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Despite early signs of a recovery in the economy, the number of companies whose business activities are under threat rose to 50,000 in April, according to Business Data Israel's monthly risk index.
"Over the last two weeks, we are experiencing the first signs of some kind of recovery in the economy," Eyal Yanai, co-director of Business Data Israel, said Wednesday. "However, it does not mean that the economic crisis is over. The most recent data shows that the business-risk level is still on an upward trend for nearly a year. Businesses are still suffering from a liquidity crunch as they are having difficulties to raise credit necessary to continue their current business activities."
The majority of companies have taken aggressive steps in response to the crisis, such as efficiency measures, while also cutting investments and costs, he said.
The average weighted risk level in the economy in April rose to 6.38, up from 5.81 during the same month last year and 6.25 during March. The number of businesses at high risk increased in April compared with the previous month.
Out of the total number of companies analyzed by BDI economists, 50,000, or 25 percent, were rated as highly risky and dangerous, with an average weighted risk level of 9 and 10, up from 20% in March.
BDI economists said these businesses were suffering from great liquidity problems, reports of bouncing checks, and big losses in revenues and profits. The great level of difficulties faced by these companies and businesses would threaten the continuation of their business activity for the coming year or two, they said.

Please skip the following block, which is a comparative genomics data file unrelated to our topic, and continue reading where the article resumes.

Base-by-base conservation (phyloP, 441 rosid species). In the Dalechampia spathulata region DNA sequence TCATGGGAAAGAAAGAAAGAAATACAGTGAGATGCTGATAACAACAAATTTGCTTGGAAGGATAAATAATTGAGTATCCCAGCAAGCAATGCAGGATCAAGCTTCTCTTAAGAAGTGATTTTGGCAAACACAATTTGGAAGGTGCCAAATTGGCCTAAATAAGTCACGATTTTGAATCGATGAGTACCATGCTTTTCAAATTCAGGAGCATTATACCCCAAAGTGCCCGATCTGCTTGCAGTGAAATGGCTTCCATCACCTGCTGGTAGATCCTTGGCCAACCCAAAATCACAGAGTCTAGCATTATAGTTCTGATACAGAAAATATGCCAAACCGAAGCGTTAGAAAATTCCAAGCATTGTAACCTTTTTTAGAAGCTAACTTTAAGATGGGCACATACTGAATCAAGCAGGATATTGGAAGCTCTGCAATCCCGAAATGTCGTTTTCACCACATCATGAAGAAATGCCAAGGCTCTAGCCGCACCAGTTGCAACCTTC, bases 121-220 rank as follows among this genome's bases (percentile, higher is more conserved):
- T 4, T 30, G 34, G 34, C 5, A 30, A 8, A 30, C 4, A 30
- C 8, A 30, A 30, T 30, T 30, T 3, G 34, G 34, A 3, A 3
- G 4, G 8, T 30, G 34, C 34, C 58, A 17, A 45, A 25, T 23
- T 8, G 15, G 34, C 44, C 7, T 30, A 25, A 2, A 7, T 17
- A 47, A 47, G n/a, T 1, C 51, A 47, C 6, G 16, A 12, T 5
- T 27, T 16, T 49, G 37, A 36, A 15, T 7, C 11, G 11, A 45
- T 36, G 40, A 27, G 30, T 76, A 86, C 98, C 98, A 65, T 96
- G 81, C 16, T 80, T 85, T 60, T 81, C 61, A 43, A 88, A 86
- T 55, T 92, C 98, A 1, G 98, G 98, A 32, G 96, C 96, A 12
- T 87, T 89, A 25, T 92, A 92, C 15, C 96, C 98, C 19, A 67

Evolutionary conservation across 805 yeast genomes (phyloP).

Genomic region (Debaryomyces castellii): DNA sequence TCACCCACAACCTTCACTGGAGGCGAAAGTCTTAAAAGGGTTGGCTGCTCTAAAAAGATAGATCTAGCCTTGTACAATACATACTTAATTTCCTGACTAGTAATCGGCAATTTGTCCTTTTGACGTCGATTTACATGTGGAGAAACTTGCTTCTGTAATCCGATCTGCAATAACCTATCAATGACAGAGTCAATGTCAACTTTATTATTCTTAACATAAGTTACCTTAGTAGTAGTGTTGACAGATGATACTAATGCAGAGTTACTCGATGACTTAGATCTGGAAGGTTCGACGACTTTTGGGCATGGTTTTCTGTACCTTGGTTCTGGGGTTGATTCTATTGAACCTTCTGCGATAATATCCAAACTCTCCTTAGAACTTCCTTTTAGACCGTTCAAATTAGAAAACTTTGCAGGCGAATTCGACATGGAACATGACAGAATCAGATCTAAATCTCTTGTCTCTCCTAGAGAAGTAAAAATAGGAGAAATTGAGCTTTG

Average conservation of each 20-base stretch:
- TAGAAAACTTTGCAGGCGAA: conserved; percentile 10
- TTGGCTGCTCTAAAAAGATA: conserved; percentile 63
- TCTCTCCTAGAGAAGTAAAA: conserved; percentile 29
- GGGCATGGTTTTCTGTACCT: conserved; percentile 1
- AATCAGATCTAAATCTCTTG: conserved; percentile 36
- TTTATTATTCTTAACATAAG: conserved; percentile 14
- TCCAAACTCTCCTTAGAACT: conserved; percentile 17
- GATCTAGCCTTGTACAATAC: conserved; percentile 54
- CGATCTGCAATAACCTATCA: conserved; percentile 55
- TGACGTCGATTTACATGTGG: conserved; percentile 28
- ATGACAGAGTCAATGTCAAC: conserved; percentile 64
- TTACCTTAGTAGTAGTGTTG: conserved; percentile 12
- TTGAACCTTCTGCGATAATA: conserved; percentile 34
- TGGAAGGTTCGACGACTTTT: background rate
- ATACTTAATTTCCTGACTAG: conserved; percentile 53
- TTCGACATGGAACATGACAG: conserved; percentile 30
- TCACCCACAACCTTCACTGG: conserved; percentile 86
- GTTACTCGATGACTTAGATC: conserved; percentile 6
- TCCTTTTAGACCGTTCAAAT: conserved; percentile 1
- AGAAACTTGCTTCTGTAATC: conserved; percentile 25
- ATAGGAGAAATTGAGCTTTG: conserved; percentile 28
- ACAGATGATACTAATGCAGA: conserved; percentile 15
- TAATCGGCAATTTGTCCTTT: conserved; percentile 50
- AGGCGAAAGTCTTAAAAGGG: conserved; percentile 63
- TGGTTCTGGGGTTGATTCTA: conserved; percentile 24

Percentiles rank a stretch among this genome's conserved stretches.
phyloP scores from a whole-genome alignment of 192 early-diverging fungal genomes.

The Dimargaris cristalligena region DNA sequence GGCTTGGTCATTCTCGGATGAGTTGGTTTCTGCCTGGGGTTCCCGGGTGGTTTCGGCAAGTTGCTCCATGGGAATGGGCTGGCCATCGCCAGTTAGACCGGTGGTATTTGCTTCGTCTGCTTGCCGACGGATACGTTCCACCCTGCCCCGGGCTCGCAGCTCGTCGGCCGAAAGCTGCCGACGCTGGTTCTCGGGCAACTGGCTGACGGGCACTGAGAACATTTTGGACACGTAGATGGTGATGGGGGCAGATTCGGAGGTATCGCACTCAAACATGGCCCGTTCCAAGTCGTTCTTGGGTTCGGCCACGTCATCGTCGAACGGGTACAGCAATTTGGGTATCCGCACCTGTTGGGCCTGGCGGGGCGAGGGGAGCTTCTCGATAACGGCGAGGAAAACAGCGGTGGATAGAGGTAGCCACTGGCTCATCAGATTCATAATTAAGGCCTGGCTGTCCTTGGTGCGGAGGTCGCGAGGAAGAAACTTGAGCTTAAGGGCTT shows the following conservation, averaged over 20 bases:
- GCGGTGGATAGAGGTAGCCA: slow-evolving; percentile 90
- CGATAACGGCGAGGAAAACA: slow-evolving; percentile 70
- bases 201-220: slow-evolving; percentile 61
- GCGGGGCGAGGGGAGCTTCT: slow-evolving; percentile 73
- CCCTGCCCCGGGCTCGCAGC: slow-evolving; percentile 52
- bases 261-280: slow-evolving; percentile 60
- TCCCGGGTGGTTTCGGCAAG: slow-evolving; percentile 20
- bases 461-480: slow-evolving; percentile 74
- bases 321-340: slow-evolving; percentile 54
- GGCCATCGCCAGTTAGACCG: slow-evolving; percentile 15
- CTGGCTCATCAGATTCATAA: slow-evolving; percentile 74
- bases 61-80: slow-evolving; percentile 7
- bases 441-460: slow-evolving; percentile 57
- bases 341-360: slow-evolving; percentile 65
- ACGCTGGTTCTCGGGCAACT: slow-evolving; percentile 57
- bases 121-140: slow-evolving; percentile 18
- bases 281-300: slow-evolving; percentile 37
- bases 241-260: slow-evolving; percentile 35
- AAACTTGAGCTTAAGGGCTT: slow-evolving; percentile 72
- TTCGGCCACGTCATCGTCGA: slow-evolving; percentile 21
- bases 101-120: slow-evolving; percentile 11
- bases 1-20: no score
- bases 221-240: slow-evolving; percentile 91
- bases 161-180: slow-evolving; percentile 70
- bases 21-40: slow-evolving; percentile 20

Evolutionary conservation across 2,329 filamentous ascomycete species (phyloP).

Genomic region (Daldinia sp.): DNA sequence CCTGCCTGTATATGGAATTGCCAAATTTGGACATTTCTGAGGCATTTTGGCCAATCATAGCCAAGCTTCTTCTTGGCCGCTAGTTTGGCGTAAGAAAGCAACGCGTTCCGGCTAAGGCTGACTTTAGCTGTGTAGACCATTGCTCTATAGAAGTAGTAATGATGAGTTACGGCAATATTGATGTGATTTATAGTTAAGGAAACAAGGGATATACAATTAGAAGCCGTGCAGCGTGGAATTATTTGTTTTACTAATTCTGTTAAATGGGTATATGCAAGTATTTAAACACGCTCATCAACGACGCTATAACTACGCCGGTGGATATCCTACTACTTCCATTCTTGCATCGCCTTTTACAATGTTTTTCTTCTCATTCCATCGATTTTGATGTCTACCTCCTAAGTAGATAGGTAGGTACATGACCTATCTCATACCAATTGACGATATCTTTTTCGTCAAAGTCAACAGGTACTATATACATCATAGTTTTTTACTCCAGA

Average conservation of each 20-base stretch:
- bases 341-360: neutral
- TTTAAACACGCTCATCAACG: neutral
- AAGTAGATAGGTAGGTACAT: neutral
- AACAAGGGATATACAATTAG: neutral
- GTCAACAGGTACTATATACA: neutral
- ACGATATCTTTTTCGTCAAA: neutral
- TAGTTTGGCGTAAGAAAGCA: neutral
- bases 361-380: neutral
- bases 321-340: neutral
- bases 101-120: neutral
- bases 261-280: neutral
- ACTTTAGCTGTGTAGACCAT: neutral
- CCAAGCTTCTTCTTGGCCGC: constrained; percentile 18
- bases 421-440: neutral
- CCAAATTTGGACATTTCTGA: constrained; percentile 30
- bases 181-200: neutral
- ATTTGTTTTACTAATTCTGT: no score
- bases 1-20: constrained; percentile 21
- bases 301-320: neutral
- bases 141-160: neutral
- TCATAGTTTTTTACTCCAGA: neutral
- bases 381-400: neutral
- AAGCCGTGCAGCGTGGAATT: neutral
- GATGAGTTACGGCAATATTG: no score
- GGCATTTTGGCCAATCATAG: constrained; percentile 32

Nearly all of the four riskiest sectors experienced a worsening in business risk in April compared with the preceding month, with a business risk rating of more than 7.
The restaurant and cafes sector was rated the riskiest in April, with a business-risk rating of 7.30. Haulage services was the second-riskiest sector, with a business risk rating of 7.04. The tourism and hotel sector was third, with a rating of 7.03. The business-risk level in the construction sector was 6.97 in April, up from 6.87 in March.
The paper and carton sector had the highest rating in April, with an average business-risk level of 5.33, followed by the chemicals sector, at 5.45, and the cosmetics and pharmaceuticals sector, at 5.62.
Year-on-year comparisons showed the biggest deterioration in the business-risk rating for the textile, clothing and shoe sector, at a rate of 13.4%. The biggest improvement on a year-on-year basis was found in the communications sector, which improved at a rate of 2.5%.